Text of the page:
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UN tribunal hears appeal in longest-running war crimes case  

A pair of former Serbian security officials were first sent to The Hague two decades ago for crimes committed during the breakup of the former Yugoslavia in the late 1990s.

THE HAGUE, Netherlands (CN) — Two top former Serbian secret police officers brought an appeal of their war crimes convictions before a United Nations tribunal on Tuesday, 20 years after they were first arrested. 

Jovica Stanišić, former head of the Serbian State Security Service, and his top deputy Franko Simatović argue there was no evidence for their 2021 convictions and they played insignificant roles in the violent conflicts that took place after the breakup of the former Yugoslavia.

“A bit player” is how Stanišić's lawyer Wayne Jordash described his client, unexpectedly appearing via video link after unforeseen circumstances prevented Jordash from traveling to The Hague. Both defendants, who were first arrested in 2003, were present in the courtroom, only speaking when asked by the judge if the translation service was working. 

The defense teams argued their clients did not order militia groups to murder and deport mostly Croats and Bosniaks during the Bosnian War in the Balkans between 1991 and 1995.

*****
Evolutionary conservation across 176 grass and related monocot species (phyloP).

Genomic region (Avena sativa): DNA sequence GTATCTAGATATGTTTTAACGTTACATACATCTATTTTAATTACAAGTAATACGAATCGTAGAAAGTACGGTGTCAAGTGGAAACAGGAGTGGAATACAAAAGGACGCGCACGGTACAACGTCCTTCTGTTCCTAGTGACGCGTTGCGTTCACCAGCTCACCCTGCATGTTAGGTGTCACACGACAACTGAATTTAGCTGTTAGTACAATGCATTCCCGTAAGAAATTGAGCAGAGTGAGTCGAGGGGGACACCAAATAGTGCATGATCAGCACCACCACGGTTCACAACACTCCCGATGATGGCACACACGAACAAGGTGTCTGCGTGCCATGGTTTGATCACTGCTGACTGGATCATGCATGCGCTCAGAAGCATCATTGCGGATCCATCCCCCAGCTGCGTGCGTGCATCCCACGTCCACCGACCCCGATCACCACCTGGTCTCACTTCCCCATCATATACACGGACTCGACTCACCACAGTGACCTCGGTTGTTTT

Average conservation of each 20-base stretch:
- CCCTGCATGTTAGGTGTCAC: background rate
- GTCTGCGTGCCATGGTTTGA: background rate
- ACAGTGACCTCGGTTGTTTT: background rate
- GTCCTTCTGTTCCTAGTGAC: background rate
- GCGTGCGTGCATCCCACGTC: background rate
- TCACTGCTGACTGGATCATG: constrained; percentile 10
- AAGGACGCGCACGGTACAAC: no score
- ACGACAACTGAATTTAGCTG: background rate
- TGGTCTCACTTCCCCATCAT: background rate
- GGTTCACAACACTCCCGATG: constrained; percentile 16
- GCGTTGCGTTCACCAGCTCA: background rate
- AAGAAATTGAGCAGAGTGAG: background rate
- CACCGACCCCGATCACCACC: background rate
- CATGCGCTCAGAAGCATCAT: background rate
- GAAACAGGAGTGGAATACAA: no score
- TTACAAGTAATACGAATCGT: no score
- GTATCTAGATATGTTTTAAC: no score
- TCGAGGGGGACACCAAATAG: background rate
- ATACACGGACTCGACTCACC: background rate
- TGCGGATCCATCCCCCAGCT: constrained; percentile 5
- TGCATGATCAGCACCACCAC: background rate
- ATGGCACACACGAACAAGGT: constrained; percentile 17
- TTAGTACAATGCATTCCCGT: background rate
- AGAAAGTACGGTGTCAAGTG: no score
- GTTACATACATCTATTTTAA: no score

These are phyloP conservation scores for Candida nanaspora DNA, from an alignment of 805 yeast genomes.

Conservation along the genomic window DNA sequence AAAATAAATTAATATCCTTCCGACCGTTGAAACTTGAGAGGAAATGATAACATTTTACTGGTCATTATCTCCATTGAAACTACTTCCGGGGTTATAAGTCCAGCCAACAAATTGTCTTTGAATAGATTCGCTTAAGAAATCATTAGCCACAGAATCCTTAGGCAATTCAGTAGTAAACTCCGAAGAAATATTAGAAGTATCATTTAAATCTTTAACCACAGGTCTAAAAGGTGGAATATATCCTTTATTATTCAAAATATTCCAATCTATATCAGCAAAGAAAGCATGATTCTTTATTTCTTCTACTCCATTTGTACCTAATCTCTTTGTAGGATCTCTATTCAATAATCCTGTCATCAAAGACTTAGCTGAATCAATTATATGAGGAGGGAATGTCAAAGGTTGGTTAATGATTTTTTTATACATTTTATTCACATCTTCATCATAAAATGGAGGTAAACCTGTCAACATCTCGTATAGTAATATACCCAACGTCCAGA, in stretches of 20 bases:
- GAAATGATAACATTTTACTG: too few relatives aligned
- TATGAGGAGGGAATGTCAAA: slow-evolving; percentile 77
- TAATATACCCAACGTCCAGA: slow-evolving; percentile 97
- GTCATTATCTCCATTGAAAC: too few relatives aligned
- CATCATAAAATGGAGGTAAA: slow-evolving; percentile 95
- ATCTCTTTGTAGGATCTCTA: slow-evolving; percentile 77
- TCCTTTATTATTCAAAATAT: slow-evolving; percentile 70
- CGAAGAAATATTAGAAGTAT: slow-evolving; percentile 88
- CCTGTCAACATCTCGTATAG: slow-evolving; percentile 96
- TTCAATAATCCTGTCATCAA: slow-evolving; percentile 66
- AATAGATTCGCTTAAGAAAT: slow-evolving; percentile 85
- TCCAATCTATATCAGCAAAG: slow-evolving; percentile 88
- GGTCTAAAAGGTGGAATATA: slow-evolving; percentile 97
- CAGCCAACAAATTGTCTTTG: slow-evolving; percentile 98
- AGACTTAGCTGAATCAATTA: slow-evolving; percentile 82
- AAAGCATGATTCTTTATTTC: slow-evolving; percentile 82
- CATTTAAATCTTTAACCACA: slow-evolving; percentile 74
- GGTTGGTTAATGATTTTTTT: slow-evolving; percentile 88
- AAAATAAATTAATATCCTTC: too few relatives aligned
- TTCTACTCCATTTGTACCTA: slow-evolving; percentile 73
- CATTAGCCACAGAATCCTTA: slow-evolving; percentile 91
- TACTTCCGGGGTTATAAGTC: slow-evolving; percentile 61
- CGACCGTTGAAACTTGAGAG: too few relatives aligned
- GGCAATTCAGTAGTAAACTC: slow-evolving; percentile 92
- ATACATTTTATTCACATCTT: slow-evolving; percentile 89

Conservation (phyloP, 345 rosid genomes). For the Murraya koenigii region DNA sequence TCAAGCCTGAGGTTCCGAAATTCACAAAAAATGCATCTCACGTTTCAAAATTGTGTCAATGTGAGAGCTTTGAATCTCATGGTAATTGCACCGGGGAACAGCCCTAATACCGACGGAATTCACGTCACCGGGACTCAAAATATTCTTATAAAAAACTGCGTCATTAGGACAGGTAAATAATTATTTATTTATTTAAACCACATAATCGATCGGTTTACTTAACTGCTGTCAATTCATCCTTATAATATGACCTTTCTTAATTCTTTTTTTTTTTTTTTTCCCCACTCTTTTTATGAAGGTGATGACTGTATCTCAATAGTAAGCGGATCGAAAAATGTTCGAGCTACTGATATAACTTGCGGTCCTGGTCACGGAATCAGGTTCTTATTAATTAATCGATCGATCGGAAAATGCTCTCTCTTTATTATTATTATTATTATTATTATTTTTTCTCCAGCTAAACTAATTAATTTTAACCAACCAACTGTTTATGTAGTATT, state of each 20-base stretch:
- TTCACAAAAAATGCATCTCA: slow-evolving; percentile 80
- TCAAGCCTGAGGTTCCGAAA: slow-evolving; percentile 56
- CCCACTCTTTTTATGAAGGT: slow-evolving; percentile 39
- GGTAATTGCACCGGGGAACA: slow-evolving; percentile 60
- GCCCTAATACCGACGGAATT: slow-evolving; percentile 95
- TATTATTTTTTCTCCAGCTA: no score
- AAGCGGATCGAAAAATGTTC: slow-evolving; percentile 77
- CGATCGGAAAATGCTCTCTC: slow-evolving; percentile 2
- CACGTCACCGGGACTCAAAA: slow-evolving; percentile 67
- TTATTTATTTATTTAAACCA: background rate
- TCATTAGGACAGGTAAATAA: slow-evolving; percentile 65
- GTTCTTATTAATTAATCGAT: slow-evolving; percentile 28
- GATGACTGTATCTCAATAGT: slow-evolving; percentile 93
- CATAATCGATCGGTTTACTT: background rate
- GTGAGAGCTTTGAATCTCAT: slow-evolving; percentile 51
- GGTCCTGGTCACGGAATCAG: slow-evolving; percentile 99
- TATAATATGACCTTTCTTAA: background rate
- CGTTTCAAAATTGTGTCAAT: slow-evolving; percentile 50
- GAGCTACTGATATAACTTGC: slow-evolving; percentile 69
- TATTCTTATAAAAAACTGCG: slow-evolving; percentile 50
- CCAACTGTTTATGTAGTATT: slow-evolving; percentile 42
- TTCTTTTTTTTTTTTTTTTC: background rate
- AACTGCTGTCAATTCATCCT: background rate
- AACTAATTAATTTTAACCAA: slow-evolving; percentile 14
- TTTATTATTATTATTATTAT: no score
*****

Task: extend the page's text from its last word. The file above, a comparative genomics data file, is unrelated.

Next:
The septuagenarians were acquitted by the now-disbanded International Criminal Tribunal for the former Yugoslavia in 2013 after a four-year trial. But in 2015, the prosecution was granted a retrial before the U.N. Mechanism for International Criminal Tribunals, or MICT, which took over after the ICTY was wound down.

The retrial began again in 2017 and, after hearing from 80 witnesses, the court convicted the pair in June 2021, sentencing each man to 12 years in prison. 

According to the prosecution, under the direction of then-Serbian President Slobodan Milosevic, the Serbian State Security used paramilitary groups - with names like the Ninjas, the Scorpions and the Tigers - to eradicate non-Serbs, mostly Croats and Bosniaks, from large areas of Croatia and Bosnia and Herzegovina. 

Stanišić and Simatović were commonly referred to as “Milosevic’s men on the ground” during the conflict. Milosevic died before his trial was complete and the case was widely seen as the last opportunity to hold the Serbian government accountable for war crimes. 

The public gallery of the courtroom was partially full Tuesday, and included a lively group of women, known as the Mothers of Srebrenica, whose husbands and sons were killed in the Srebrenica massacre. The 1995 killing of more than 8,000 Bosniak Muslim men and boys was found to be a genocide by the U.N.’s high court, the International Court of Justice, in 2007. 

The prosecution, which is also appealing for a longer sentence for the men, was dismissive of the claim that Stanišić and Simatović were minor players in the violence.

“Knowledge of the probability of the crimes occurring is enough,” Laurel Baig, the senior appeals prosecutor, told the five-judge panel. 

The appeals hearing in the case, the world's longest-running war crimes prosecution, will continue on Wednesday.

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